Recalled St. Jude Medical Inc. wires, still in use to connect life-saving defibrillators to the hearts of 79,000 patients, had multiple defects that led to melted conductors, electrical abnormalities and shocks, a study found.
St. Jude stopped selling its Riata wires in December, 2010, and recalled them last year on reports they could break through their insulation. Surgery to remove the leads may present higher risks than keeping them in, U.S. regulators have said.
A study of 105 reports on failed wires found that two-thirds had multiple defects, often up and down their length. The wires can produce noise, like static on a television set, which may result in unnecessary shocks or reduce the energy needed to stimulate the heart, according to the study reported today at the American College of Cardiology meeting in Chicago.
“The problem with this whole defect is there is no easy way to pick it up until an event happens,” said Robert Hauser, the Minneapolis Heart Institute cardiologist who authored the report, in a telephone interview. “It’s an all or nothing situation. We are trying to figure out how to manage these patients, or a way to monitor them safely and effectively.”
A separate analysis from researchers in Northern Ireland presented at the meeting found 2.6 percent of patients with the leads develop protruding wires each year, and 19 percent of patients have the complication.
Mark Carlson, chief medical officer for St. Paul, Minnesota-base St. Jude, said the extruding wires have another coating of insulation and most still work properly.
The company is conducting a clinical trial with more than 500 patients to determine how frequently the problem occurs and what happens to the wires over time, Carlson said in an interview at the meeting.
The appearance of a protruding wire shouldn’t be cause for alarm or an overreaction, Carlson said. Among the devices returned to St. Jude because of electrical abnormalities that had protruding wires, the cables still functioned normally 85 percent of the time. Twelve percent had another abnormality that was likely responsible for the device’s breakdown, he said.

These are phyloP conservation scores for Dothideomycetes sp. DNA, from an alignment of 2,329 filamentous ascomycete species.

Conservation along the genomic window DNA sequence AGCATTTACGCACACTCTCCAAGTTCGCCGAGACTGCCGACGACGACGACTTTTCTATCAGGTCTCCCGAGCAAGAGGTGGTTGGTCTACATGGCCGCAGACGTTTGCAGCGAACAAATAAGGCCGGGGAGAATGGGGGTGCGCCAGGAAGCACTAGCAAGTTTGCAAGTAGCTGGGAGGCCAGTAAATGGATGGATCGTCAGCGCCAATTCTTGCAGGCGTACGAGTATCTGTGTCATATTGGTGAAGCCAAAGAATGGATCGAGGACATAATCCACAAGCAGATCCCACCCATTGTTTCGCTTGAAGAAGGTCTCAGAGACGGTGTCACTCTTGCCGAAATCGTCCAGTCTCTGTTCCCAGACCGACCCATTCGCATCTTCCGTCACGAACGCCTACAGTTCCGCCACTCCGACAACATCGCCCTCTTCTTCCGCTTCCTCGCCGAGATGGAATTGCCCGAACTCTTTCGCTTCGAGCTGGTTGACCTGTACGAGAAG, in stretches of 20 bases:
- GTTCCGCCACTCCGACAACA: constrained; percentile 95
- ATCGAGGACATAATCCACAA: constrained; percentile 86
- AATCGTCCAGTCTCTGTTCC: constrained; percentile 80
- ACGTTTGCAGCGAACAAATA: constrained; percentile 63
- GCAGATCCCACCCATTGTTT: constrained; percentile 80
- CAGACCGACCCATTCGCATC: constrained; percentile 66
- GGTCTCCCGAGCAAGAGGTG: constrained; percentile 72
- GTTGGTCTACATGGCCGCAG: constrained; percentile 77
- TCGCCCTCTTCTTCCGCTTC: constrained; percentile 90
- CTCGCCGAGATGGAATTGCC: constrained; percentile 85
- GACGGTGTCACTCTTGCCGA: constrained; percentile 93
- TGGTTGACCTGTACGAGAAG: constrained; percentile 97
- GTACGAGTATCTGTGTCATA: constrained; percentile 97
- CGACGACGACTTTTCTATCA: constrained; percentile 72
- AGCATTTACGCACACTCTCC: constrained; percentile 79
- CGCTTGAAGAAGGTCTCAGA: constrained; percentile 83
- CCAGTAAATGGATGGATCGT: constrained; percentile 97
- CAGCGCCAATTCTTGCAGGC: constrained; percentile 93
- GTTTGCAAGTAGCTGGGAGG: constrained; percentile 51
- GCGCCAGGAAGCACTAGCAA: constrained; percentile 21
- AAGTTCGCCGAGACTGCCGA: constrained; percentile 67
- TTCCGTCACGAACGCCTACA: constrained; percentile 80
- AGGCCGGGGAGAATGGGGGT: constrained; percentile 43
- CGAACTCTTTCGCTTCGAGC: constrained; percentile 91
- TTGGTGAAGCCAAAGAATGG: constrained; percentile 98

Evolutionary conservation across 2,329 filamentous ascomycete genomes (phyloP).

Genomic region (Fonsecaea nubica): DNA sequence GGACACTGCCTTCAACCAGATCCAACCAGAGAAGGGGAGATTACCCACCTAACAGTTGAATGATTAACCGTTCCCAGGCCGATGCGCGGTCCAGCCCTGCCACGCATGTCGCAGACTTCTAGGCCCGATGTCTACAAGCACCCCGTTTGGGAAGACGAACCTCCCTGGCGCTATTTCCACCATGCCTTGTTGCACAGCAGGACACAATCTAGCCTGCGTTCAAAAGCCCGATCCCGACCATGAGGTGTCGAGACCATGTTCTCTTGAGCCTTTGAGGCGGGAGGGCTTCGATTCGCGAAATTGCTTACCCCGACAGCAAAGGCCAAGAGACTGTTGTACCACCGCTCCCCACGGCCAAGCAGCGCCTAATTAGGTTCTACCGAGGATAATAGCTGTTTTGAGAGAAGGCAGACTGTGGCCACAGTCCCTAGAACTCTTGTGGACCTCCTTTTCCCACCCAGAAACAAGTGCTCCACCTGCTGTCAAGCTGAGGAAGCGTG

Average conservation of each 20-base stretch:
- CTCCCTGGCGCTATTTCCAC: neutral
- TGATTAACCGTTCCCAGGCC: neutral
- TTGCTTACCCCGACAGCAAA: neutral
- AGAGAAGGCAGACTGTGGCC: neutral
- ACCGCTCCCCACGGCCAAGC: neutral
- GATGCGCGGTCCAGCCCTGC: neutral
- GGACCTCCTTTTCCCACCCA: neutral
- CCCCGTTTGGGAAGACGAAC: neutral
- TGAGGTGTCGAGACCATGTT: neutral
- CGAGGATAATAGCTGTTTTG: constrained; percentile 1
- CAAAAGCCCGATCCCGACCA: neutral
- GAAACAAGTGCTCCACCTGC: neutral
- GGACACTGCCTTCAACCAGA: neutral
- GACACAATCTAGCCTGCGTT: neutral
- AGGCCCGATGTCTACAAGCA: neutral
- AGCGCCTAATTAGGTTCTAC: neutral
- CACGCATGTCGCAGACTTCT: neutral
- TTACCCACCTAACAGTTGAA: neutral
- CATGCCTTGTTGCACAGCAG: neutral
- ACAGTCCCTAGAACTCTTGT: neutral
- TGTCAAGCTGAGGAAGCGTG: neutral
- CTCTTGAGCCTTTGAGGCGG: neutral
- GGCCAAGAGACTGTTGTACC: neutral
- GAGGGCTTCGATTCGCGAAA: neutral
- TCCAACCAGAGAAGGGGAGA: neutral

“Seeing this does not mean an electrical malfunction,” he said in an interview. “This is the opposite of a picture is worth a thousand words. We still need to focus on the electrical function of the lead.”
Cardiac defibrillators are devices about the size of a deck of cards that are implanted in the chest and connected to the heart via wires, called leads. They are used to shock the heart back into a normal rhythm if it starts beating erratically or stops entirely. They are typically used in patients who have survived a cardiac arrest or have dangerous heart rhythms.
Next Generation Wires
One risk for St. Jude is that doctors will stop using the company’s next generation Durata leads because of concerns stemming from the Riata findings, said Raj Denhoy, an analyst with Jefferies & Co. in New York. While there are no reports of similar failures with Durata, that may not stop physicians from shying away from it, he wrote in a note to investors.
“This thesis doesn’t require a smoking gun on Durata, and as the mechanism of failure is likely time dependent, it may take a year or more to see a higher failure rate in this newer lead,” he wrote in a March 21 note to investors. “We believe clinicians will increasingly become unwilling to take the chance that the Durata could fail at a higher rate over time.”
Researchers have speculated that the movement of the Riata wires within the insulated cord frays the coating and allows them to break free.
Hauser theorizes that once the wire is exposed, it starts to flex and causes additional damage that worsens over time. The most damage may come in the heart, where the flexing is greatest, he said. The silicone coating may also creep away from pressure points over time, thinning the insulation, he said.
“This is the most difficult and challenging device problem I’ve seen in 40 years,” Hauser said. “It’s a very unique failure mode. It’s never been seen before in a defibrillator or pacemaker lead. And it’s very troubling because no one knows what the natural history of this will be.”
The study was funded by the Minneapolis Heart Foundation and Abbott Northwestern Hospital Foundation.